We can't wait to visit - in the meantime you can find lots of new materials on their great website, or see the article written about East Tilbury on Radio Praha.

Maryport Bata factory
date unknown...

Maryport pathos

Frank Zappa sang ' I come from nowhere, and you should go there, just try it for a while. Cos the people from nowhere always smile'.
I have a weakness for nowhere places, as does Nina - we're from there, and for us they are truly somewhere.
Recently posted on the beguiling YouTube site are two archive films featuring our beloved Maryport, one of the 'nowhere' towns featured in our first film ''Bata-ville'. Apparently it was made in 1979 by Thames TV and according to the site its 170 minutes long, which makes me think it must have been a series....
Making the film (just a few years ago but still pre-YouTube!) we were stumped for good archive of the former Bata shoe factory on the outskirts of town and sourced this one aerial photo which appears in the film. It seems so odd now that noone we came into contact with mentioned this film (by - I think - Ray Gosling), assuming it was broadcast that is.
In the first instalment online the sense of a disappointed and downtrodden town which we experienced decades later is pervasive, a talking head even dates the ennui back to the times of Napoleon! Working now in nearby Egremont from time to time, I come into contact a lot with the "Why on earth would you want to do something up here?' line from locals, which funnily enough was the case in West Cumbria in the 70's - when in the film, the presenter comments on the number of locals who have asked him why they're bothering to film Maryport!
I think this might be a clue to why the film was never mentioned to us during our research - the local mindset is so fixed in its belief that noone's interested that the film has been edited out of the collective consciousness - because it refutes that.
As new bits go online I hope to catch a frame or two of the old Bata factory, the shop, or even some of our Bata bus passengers, though if I do I will be just a little sad we didn't source this in time for our film....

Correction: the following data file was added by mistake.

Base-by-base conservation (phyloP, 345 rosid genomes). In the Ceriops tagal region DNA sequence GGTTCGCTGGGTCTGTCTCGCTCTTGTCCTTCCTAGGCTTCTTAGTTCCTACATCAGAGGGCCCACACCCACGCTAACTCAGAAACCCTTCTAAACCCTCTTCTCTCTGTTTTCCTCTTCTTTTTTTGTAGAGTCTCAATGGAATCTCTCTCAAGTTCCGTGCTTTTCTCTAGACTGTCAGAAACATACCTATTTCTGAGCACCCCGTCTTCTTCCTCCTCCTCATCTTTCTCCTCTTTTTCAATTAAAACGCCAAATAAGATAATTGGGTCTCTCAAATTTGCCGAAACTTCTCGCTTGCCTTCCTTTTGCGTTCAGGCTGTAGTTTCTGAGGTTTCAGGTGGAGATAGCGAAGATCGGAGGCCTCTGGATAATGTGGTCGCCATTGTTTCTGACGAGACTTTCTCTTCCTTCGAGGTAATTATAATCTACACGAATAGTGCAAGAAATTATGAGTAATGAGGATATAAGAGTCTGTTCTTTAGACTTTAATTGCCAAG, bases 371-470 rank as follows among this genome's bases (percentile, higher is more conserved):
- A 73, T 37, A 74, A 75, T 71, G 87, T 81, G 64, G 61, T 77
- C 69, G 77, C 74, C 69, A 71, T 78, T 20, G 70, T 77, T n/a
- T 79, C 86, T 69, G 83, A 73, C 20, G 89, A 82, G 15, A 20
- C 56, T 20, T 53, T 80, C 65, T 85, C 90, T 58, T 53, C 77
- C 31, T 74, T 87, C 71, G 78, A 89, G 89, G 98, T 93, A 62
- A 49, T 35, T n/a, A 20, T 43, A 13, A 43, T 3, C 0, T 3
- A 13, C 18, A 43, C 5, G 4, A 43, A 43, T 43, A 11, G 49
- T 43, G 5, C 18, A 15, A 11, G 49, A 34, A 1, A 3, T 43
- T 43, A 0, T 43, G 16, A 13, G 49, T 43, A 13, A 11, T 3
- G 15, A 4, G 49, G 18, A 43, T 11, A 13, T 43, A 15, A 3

You can look at the films here and type in 'Maryport Archive'...

A Local Mayor AND Bata-ville star ...
Photo: Tim Olden

Uncle Mike, the Mayor and Me ...

Many thanks to (Uncle) Mike Ostler for organising and introducing the Grays Bata-ville screening on Monday night. Despite the spooky Thurrock jinx screening glitch and unplanned interlude, I had a wonderful time. There was an excellent local turn out, Mike did a great job on the introductions, the cinema is lovely, the Mayor (who's also in the film) came along, the B.R & R.C put on a special display, I sold some DVDs, AND I got given our T.O.S.C.A award ... what more can a girl ask for of a night out in Grays.

Actually I almost forgot the fish & chips I had during the screening was also excellent!

Check out our T.O.S.C.A

Hey Karen take a look at our T.O.S.C.A (AKA Thurrock's Own Special Cinema Award) presented to me by international man of mystery Mike Ostler (Bata-ville passenger and cinema fanatic) on Monday night. I'm going to place it next to our certificate from the four "Worlds Biggest Liars" in the Somewhere trophy cabinet!

A postcard from Zlin apparently from the communist era
as it's overprinted with the name Gottwaldov c/o Felix Ormerod

All for Charity ...

I'm not sure I need to plug it here as Mike is already doing a great job of selling tickets, but there's a Thurrock screening of Bata-ville coming up:

Thameside Theatre,Grays, Thurrock Essex
Monday the 10th of April 2006 at 7.45pm
Tickets £3 (concessions £2) Box Office 01375 383961
This is a charity screening presented by Thurrock Heritage Forum in support of
Bata Reminiscence & Resource Centre
Free tickets for any Bata-ville passengers attending!

In addition Karen's also hosting a charity northern screening this week with
Oxen Park Cinema Club.

Bata related items including a fantastic 3D viewer
c/o Felix Ormerod

Terror Hound of Bata-ville

Back home and back to Bata-ville (as the Thurrock Gazette is now apparently calling East Tilbury, in last week's headline "Terror Hound of Bata-ville"). Last Saturday was the Bata Resource and Reminiscence Centre open day where I joined Bata-ville old comrades (as 'uncle' Mike Ostler calls them) for a get together.

As usual Fred had lots of new material to show me, but not as much as our new Bata-ville friend Felix (as mentioned in the previous open day entry) the collection pictured opposite is a fraction of the items acquired since we last saw him (!) The viewmaster 3D images of Zlin were particularly good.

There was also a stall in the library run by Thurrock Thames Gateway Development Corporation, which was very interesting. Not least as they confrimed that no actual plans have been passed for East Tilbury as yet and any that one sees or hears about are in effect just proposed bids from different developers. The final detailed master plan for East Tilbury is yet to actually be drawn up.